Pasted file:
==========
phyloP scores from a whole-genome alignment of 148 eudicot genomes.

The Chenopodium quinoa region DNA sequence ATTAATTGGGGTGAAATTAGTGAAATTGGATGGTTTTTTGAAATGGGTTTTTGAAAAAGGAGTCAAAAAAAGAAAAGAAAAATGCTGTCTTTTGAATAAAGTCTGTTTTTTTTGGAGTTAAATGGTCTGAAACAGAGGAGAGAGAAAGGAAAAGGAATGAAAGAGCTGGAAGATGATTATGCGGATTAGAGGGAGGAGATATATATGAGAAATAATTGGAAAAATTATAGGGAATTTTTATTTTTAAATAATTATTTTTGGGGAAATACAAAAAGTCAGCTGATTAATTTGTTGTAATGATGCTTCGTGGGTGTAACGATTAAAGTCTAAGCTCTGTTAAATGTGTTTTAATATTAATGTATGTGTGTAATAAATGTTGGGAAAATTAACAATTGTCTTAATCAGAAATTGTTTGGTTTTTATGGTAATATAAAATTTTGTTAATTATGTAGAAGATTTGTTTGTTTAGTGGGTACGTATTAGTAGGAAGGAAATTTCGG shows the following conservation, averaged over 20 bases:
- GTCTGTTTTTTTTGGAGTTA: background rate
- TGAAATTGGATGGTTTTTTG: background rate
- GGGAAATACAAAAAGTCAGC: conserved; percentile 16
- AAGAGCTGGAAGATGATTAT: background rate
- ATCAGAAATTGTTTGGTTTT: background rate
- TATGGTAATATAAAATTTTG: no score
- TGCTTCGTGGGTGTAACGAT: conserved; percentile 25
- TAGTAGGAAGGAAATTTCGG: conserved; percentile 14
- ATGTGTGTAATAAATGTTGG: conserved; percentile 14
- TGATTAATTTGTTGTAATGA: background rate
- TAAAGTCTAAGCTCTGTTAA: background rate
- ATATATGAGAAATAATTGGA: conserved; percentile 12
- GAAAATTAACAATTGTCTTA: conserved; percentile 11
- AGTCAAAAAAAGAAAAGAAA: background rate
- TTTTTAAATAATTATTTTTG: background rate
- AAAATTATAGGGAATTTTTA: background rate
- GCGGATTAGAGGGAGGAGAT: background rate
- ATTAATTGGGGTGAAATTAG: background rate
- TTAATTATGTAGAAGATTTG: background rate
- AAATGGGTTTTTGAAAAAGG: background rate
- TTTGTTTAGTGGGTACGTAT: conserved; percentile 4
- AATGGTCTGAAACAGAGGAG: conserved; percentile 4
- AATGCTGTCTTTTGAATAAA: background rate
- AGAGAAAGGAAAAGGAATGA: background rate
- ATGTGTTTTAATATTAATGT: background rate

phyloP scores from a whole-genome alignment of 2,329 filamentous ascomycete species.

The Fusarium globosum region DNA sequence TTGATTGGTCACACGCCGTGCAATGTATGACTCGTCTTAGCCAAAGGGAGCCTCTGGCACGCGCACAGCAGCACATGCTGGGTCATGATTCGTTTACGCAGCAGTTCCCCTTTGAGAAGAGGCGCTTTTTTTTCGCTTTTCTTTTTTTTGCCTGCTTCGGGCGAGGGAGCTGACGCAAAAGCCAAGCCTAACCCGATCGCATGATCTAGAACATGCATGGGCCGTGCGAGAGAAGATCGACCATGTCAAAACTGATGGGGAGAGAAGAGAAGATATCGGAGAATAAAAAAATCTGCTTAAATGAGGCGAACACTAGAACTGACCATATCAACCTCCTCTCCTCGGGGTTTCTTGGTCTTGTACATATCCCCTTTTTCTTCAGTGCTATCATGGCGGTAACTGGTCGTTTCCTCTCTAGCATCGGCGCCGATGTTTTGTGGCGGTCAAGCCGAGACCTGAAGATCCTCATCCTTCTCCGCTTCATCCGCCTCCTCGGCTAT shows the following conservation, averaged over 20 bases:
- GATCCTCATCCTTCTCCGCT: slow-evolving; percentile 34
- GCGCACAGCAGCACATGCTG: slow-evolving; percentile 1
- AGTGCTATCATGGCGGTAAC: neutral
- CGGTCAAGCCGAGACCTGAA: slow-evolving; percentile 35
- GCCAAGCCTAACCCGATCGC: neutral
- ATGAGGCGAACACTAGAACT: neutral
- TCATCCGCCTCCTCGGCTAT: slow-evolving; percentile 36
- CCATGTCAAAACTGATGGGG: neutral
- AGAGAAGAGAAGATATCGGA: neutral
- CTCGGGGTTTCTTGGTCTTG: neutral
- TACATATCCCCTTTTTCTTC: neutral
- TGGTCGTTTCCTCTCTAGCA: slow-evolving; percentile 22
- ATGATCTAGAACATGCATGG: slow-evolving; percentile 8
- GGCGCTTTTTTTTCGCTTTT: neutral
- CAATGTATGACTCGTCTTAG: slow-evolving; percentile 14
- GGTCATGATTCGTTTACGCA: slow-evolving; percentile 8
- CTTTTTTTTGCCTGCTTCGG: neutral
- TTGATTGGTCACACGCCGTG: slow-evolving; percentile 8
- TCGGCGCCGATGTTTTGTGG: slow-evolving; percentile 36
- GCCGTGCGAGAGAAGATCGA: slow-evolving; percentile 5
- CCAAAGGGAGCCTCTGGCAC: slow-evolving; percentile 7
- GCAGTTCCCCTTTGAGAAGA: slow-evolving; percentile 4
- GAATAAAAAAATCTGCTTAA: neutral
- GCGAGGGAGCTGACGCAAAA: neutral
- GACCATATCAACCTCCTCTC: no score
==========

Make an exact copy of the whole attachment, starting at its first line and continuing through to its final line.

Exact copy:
phyloP scores from a whole-genome alignment of 148 eudicot genomes.

The Chenopodium quinoa region DNA sequence ATTAATTGGGGTGAAATTAGTGAAATTGGATGGTTTTTTGAAATGGGTTTTTGAAAAAGGAGTCAAAAAAAGAAAAGAAAAATGCTGTCTTTTGAATAAAGTCTGTTTTTTTTGGAGTTAAATGGTCTGAAACAGAGGAGAGAGAAAGGAAAAGGAATGAAAGAGCTGGAAGATGATTATGCGGATTAGAGGGAGGAGATATATATGAGAAATAATTGGAAAAATTATAGGGAATTTTTATTTTTAAATAATTATTTTTGGGGAAATACAAAAAGTCAGCTGATTAATTTGTTGTAATGATGCTTCGTGGGTGTAACGATTAAAGTCTAAGCTCTGTTAAATGTGTTTTAATATTAATGTATGTGTGTAATAAATGTTGGGAAAATTAACAATTGTCTTAATCAGAAATTGTTTGGTTTTTATGGTAATATAAAATTTTGTTAATTATGTAGAAGATTTGTTTGTTTAGTGGGTACGTATTAGTAGGAAGGAAATTTCGG shows the following conservation, averaged over 20 bases:
- GTCTGTTTTTTTTGGAGTTA: background rate
- TGAAATTGGATGGTTTTTTG: background rate
- GGGAAATACAAAAAGTCAGC: conserved; percentile 16
- AAGAGCTGGAAGATGATTAT: background rate
- ATCAGAAATTGTTTGGTTTT: background rate
- TATGGTAATATAAAATTTTG: no score
- TGCTTCGTGGGTGTAACGAT: conserved; percentile 25
- TAGTAGGAAGGAAATTTCGG: conserved; percentile 14
- ATGTGTGTAATAAATGTTGG: conserved; percentile 14
- TGATTAATTTGTTGTAATGA: background rate
- TAAAGTCTAAGCTCTGTTAA: background rate
- ATATATGAGAAATAATTGGA: conserved; percentile 12
- GAAAATTAACAATTGTCTTA: conserved; percentile 11
- AGTCAAAAAAAGAAAAGAAA: background rate
- TTTTTAAATAATTATTTTTG: background rate
- AAAATTATAGGGAATTTTTA: background rate
- GCGGATTAGAGGGAGGAGAT: background rate
- ATTAATTGGGGTGAAATTAG: background rate
- TTAATTATGTAGAAGATTTG: background rate
- AAATGGGTTTTTGAAAAAGG: background rate
- TTTGTTTAGTGGGTACGTAT: conserved; percentile 4
- AATGGTCTGAAACAGAGGAG: conserved; percentile 4
- AATGCTGTCTTTTGAATAAA: background rate
- AGAGAAAGGAAAAGGAATGA: background rate
- ATGTGTTTTAATATTAATGT: background rate

phyloP scores from a whole-genome alignment of 2,329 filamentous ascomycete species.

The Fusarium globosum region DNA sequence TTGATTGGTCACACGCCGTGCAATGTATGACTCGTCTTAGCCAAAGGGAGCCTCTGGCACGCGCACAGCAGCACATGCTGGGTCATGATTCGTTTACGCAGCAGTTCCCCTTTGAGAAGAGGCGCTTTTTTTTCGCTTTTCTTTTTTTTGCCTGCTTCGGGCGAGGGAGCTGACGCAAAAGCCAAGCCTAACCCGATCGCATGATCTAGAACATGCATGGGCCGTGCGAGAGAAGATCGACCATGTCAAAACTGATGGGGAGAGAAGAGAAGATATCGGAGAATAAAAAAATCTGCTTAAATGAGGCGAACACTAGAACTGACCATATCAACCTCCTCTCCTCGGGGTTTCTTGGTCTTGTACATATCCCCTTTTTCTTCAGTGCTATCATGGCGGTAACTGGTCGTTTCCTCTCTAGCATCGGCGCCGATGTTTTGTGGCGGTCAAGCCGAGACCTGAAGATCCTCATCCTTCTCCGCTTCATCCGCCTCCTCGGCTAT shows the following conservation, averaged over 20 bases:
- GATCCTCATCCTTCTCCGCT: slow-evolving; percentile 34
- GCGCACAGCAGCACATGCTG: slow-evolving; percentile 1
- AGTGCTATCATGGCGGTAAC: neutral
- CGGTCAAGCCGAGACCTGAA: slow-evolving; percentile 35
- GCCAAGCCTAACCCGATCGC: neutral
- ATGAGGCGAACACTAGAACT: neutral
- TCATCCGCCTCCTCGGCTAT: slow-evolving; percentile 36
- CCATGTCAAAACTGATGGGG: neutral
- AGAGAAGAGAAGATATCGGA: neutral
- CTCGGGGTTTCTTGGTCTTG: neutral
- TACATATCCCCTTTTTCTTC: neutral
- TGGTCGTTTCCTCTCTAGCA: slow-evolving; percentile 22
- ATGATCTAGAACATGCATGG: slow-evolving; percentile 8
- GGCGCTTTTTTTTCGCTTTT: neutral
- CAATGTATGACTCGTCTTAG: slow-evolving; percentile 14
- GGTCATGATTCGTTTACGCA: slow-evolving; percentile 8
- CTTTTTTTTGCCTGCTTCGG: neutral
- TTGATTGGTCACACGCCGTG: slow-evolving; percentile 8
- TCGGCGCCGATGTTTTGTGG: slow-evolving; percentile 36
- GCCGTGCGAGAGAAGATCGA: slow-evolving; percentile 5
- CCAAAGGGAGCCTCTGGCAC: slow-evolving; percentile 7
- GCAGTTCCCCTTTGAGAAGA: slow-evolving; percentile 4
- GAATAAAAAAATCTGCTTAA: neutral
- GCGAGGGAGCTGACGCAAAA: neutral
- GACCATATCAACCTCCTCTC: no score